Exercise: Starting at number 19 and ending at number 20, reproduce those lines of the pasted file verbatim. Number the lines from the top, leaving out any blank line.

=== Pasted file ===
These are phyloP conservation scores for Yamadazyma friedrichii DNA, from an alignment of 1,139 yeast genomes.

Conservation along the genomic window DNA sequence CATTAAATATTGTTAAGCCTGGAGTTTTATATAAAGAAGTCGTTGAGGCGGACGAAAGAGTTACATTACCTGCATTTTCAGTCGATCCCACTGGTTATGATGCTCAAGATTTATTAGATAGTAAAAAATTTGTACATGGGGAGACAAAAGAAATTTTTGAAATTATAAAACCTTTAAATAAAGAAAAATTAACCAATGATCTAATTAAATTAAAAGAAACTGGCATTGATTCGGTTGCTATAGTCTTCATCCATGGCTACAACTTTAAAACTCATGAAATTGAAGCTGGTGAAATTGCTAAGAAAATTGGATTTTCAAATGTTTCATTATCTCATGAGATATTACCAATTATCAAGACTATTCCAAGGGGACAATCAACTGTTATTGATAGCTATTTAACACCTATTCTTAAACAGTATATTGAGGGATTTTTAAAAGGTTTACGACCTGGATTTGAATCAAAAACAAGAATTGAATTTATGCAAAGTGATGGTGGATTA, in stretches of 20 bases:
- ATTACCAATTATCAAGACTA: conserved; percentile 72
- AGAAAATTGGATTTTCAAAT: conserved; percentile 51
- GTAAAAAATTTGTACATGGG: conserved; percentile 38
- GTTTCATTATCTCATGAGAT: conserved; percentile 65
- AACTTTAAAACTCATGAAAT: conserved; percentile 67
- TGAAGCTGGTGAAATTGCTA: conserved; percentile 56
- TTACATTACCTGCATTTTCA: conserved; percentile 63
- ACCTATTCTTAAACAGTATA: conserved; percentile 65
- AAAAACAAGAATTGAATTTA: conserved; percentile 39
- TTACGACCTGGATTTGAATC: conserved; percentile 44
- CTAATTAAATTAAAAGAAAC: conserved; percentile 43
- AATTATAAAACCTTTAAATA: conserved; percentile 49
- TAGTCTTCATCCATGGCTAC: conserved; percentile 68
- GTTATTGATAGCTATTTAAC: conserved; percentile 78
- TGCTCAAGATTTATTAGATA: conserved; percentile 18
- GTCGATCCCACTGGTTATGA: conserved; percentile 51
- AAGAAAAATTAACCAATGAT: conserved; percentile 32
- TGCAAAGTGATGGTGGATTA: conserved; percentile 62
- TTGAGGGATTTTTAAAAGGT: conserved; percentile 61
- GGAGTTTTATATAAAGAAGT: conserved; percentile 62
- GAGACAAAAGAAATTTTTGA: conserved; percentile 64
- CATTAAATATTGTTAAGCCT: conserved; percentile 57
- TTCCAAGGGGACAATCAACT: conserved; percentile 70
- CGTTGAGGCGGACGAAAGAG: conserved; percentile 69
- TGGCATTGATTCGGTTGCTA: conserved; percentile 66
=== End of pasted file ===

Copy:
- AAGAAAAATTAACCAATGAT: conserved; percentile 32
- TGCAAAGTGATGGTGGATTA: conserved; percentile 62